Consider this chart for example of NFLX from February 11, 2015: Click image for larger version

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    NFLX that day opened at 453.81, went all the way to 462.99 and then gradually went down to as low as 451.9 and then gradually went up to about 457 until it went down to close at about 454 and change. All along the way the stock went up and down - the greens represent ups, and the reds, downs, such that at many different times you could have gone long, or short, for a half point or point or more. Basically, on this day, unless you went long at the top, or short at the very bottom, you had a chance to make some money. The chart doesn't always look like this - every day is different, but as you study a stock and learn its patterns, it starts to behave in a way that you may at least somewhat guess, whether to go long, or short.

    So from the point of view of the OVER ALL action - one might say, well how could anyone have made money on that stock that day, it closed pretty much exactly where it opened. But that's where the end sum isn't all there is to the story - the stock had a ten point RANGE that day, where there were plenty of opportunities for good trading.

    Keep in mind that in general, a short position is a TEMPORARY one
    Shorting stocks - Free EBAY, PayPal, Business and Law Forums - Ebay Suspension, PayPal Limited
    that you hold only until the stock drops enough for you to cover at a profit. Certainly if a stock KEEPS falling you will want to maintain your short, but in general, unless the company is headed to flat out dissolution (in which case you would lose out anyway because at the end of the line there would be no shares left to buy, with which to cover), you will want to stay on top a short closely, and cover at some point before the stock starts rising again.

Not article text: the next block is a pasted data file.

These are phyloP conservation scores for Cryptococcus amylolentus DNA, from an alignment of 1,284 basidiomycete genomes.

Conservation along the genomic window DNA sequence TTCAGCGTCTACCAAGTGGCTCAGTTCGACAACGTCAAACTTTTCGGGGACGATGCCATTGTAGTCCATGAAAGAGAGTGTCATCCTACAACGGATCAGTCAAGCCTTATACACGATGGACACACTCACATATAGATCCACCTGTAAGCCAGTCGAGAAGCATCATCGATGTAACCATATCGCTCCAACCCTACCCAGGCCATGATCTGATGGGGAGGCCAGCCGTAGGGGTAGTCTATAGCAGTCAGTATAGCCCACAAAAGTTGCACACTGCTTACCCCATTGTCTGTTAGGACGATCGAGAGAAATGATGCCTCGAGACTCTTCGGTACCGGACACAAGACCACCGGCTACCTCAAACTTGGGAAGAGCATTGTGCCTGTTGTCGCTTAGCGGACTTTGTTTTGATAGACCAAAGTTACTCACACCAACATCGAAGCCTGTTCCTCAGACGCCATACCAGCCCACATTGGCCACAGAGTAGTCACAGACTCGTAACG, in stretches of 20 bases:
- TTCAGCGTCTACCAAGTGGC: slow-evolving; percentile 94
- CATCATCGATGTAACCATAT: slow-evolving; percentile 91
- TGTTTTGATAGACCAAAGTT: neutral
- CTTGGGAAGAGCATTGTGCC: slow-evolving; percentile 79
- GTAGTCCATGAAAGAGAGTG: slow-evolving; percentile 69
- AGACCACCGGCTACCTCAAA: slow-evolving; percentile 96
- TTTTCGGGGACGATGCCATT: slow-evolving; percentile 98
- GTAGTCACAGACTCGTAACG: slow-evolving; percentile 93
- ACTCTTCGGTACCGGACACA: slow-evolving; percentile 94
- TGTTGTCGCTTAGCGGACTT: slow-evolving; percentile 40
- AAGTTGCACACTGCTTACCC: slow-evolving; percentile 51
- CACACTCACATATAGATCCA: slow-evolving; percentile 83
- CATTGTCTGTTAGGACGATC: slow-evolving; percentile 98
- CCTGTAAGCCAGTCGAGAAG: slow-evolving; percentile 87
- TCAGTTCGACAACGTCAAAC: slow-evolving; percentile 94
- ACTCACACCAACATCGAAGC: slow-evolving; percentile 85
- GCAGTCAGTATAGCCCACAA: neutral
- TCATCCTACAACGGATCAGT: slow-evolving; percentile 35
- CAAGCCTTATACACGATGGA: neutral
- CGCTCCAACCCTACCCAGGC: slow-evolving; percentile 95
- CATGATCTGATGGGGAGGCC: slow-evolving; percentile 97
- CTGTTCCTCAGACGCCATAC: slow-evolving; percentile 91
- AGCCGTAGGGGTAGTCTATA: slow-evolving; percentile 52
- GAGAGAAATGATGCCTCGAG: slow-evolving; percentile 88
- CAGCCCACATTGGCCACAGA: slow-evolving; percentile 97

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  • #2
    damn.....good info bro


    • #3
      When you short a stock, the shares are borrowed by your broker for your use, and then later when you buy to cover, the borrowed shares are returned.

      On some very hard to short stocks where there are very few shares available to borrow and the demand to borrow the shares is high, you may have to pay interest on the loan of the shares (against their value). This is called a "borrowing charge."
      Restrictions and Borrowing Costs |

      For example on SHAK
      SHAK - Shake Shack Inc. stock - Free EBAY, PayPal, Business and Law Forums - Ebay Suspension, PayPal Limited

      the annual interest rate on borrowed shares was as high as 210% recently!
      Expensive Shake Shack short bets may have paid off
      A 210% APR on SHAK based on its recent levels would translate to $1.29 per share per week. In other words, SHAK would have needed to drop by MORE than $1.29 a week (which it did this past week - it dropped by over seven dollars) just to break even on the buy to cover.
      Please read the forum rules before you post.

      And if you need extra help:
      Modee Tech Support